Legacy Healing Center Blog
Addiction is a debilitating disease that has the potential to chemically alter a person’s neurological reward system. It can harm a person physically, emotionally, mentally, and financially. Being a chronic illness, it does not happen all at once. Rather, a person is likely to develop their habit over time, often without even realizing what is happening before it is too late. To help those at risk, Legacy Healing Center is going over the cycle of addiction and what each of these stages may look like.
What is the Cycle of Addiction?
This refers to the unique stages that a person at-risk will experience as their addiction develops over time. Each stage presents its own problems and challenges to the person experiencing it, and if not properly addressed, can quickly escalate into a full-blown substance use disorder. What’s more, it isn’t just illicit drugs that can cause this. A person can develop an addiction to a drug prescribed by their doctor if they do not use it as directed. No matter the case, it is crucial to be able to identify an addiction cycle that a person may be experiencing in order to get them the help that they need.
The Stages of Addiction
There are 6 stages in the cycle of addiction. No matter the stage that a person finds themselves in, it is important that they practice caution. If they do find themselves struggling to break away from substance abuse because of issues like withdrawals, they are advised to seek out the management of these symptoms with the Legacy Healing detox center.
- Initial Use – As the name would suggest, for an addiction to start, a person needs to try the substance. The circumstances surrounding this can be as socially accepted as trying a drink on someone’s 21st birthday, or as dangerous as being peer pressured by friends to try a drug. Whether or not it escalates may depend on the substance, family history of mental illness or addiction, or other co-occurring issues.
- Abuse – This is when the use becomes excessive, often on a recurring basis. Substance use can fall into the bracket of abuse whenever it becomes harmful or dangerous. An example of this could be taking a higher dose of medication than was prescribed by a doctor, or participating in regular drug or alcohol binges. Still, abuse of drugs like meth and heroin occurs from the first time a person tries it because those substances are inherently dangerous.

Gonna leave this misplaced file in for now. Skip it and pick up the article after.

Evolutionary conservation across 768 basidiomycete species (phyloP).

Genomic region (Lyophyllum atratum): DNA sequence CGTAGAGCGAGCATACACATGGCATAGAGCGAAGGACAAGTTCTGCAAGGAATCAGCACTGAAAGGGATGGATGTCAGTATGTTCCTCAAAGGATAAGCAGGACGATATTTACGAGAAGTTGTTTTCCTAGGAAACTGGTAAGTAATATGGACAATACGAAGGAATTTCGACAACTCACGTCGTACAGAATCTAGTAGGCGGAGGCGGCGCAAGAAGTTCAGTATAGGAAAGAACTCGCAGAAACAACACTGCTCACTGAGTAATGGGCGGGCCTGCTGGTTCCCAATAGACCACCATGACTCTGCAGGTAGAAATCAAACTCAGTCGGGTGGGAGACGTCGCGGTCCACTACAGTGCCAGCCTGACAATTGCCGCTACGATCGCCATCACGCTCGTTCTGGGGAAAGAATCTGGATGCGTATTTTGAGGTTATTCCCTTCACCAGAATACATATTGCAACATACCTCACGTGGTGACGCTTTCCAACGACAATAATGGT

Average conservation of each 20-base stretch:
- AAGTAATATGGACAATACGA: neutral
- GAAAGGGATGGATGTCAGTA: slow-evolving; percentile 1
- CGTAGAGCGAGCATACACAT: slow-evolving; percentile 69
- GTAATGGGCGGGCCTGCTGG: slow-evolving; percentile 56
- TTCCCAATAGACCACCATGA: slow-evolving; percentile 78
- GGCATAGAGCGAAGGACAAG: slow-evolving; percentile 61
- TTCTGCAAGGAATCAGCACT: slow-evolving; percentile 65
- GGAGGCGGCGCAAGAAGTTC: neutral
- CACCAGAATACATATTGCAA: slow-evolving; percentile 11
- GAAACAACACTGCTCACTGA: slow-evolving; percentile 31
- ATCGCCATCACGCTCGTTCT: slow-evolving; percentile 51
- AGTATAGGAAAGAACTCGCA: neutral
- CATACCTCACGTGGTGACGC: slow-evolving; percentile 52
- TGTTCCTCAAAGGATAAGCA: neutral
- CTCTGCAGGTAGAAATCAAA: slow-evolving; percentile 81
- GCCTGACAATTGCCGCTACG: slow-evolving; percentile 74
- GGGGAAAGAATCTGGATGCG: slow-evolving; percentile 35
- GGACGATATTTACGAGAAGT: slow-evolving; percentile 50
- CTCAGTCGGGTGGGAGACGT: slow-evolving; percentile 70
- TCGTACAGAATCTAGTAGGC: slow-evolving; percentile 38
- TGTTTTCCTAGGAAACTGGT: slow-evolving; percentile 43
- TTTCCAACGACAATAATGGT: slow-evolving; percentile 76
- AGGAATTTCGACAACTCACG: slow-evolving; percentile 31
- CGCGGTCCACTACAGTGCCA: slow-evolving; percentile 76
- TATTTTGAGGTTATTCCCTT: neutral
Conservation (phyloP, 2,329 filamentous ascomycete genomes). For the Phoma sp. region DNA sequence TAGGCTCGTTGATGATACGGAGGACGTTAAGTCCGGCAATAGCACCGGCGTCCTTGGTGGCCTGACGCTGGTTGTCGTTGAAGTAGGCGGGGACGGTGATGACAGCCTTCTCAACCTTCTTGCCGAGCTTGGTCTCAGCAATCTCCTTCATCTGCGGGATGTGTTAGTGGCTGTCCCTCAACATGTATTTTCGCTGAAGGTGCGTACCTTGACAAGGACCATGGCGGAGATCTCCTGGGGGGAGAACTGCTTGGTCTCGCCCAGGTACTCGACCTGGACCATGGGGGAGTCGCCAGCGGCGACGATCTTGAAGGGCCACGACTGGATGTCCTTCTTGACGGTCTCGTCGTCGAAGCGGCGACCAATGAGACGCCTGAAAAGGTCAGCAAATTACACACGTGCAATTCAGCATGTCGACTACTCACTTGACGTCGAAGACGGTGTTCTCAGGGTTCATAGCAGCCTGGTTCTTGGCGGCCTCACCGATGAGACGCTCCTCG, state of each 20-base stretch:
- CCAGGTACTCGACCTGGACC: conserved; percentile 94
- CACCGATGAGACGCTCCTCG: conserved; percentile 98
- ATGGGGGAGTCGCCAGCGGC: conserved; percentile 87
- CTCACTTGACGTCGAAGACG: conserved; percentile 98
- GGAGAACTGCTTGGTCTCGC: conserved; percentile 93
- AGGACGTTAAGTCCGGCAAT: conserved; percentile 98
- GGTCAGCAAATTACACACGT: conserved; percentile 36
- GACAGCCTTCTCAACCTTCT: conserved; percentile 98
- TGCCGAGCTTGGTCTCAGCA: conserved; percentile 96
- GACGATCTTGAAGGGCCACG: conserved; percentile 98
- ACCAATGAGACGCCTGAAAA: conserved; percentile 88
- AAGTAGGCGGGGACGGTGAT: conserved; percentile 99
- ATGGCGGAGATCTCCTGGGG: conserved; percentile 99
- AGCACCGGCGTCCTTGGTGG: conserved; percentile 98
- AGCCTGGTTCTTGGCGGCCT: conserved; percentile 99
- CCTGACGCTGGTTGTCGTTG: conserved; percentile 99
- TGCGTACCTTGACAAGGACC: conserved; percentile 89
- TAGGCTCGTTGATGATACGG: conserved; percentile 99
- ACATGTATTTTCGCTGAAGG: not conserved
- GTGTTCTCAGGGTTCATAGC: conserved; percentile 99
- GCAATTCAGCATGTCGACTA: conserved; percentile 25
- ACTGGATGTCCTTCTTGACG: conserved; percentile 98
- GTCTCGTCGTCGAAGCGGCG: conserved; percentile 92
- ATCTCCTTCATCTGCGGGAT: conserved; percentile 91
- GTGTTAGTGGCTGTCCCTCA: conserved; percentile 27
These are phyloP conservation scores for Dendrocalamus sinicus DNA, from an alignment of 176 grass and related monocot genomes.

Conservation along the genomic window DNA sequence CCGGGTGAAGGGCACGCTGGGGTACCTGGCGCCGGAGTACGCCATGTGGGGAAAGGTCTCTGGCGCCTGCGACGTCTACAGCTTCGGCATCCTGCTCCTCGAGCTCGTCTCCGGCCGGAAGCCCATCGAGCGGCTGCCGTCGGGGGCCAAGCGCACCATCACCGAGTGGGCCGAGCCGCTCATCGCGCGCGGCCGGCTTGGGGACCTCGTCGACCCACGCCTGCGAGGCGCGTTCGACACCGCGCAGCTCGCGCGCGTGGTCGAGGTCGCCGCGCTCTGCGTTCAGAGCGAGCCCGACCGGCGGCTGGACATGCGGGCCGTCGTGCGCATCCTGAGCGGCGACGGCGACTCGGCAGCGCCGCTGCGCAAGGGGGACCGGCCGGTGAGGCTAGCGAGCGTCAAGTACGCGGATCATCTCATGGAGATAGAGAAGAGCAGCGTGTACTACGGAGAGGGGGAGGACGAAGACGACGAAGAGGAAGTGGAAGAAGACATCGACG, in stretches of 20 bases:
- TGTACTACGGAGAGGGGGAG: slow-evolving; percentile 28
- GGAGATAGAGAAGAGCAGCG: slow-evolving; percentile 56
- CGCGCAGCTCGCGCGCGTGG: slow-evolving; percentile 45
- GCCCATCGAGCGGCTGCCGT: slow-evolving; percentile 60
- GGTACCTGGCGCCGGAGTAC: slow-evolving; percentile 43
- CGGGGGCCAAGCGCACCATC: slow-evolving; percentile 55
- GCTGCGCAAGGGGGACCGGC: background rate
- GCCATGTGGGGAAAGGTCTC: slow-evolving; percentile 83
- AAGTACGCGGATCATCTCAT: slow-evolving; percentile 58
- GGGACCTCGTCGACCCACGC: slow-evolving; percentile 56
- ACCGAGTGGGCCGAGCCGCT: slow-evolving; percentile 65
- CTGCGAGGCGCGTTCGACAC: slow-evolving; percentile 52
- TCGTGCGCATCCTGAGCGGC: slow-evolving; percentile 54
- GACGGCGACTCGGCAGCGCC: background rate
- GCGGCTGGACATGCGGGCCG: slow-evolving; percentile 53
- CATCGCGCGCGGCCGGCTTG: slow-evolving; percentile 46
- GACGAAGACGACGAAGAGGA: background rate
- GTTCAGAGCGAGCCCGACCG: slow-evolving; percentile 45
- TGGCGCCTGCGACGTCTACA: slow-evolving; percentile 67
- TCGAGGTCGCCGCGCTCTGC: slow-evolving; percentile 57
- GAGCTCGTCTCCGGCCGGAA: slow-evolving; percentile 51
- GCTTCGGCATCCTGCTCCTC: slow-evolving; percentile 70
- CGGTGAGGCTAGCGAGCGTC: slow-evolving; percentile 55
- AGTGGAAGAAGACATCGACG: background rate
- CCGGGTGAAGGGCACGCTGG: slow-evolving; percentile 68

- Tolerance – This stage occurs when a person has abused a substance so frequently, that the body and mind have adjusted. This means that the user will need more of their drug of choice in order to produce the desired effects. Tolerance is a major indicator that a chemical change has occurred as a result of substance abuse.
- Dependence – At this point, the body and organs, particularly the brain, have become reliant on the presence of the drug to properly function. For example, a person who has abused cocaine for a prolonged period of time may find themselves unable to experience feelings of pleasure without it. Another factor worth considering is that dependence does not always equate to addiction.
- Addiction – This is a chronic mental health disorder that is hallmarked by a number of factors. These factors include constantly craving the substance in question, being physically and mentally unable to stop using it, and being unable to keep up with personal responsibilities because of it.
- Relapse – Many say that recovery is a lifelong process, meaning that it requires daily consideration and effort to maintain. This also means that the potential of relapse is always present, which occurs when someone regresses into former habits. What is important to remember is that relapse isn’t an indication of failure, but rather that further treatment is necessary to help the individual prosper.
Breaking the Cycle of Addiction with Legacy Healing
For those interested in getting the help that they need, Legacy offers options for addiction treatment for a variety of substance use disorders. Our curriculum of care levels will also ensure that each patient is getting the most appropriate care for their specific needs.
For more information on the programs and therapies available at our facility, call us today at 888-534-2295 and speak with an intake specialist today.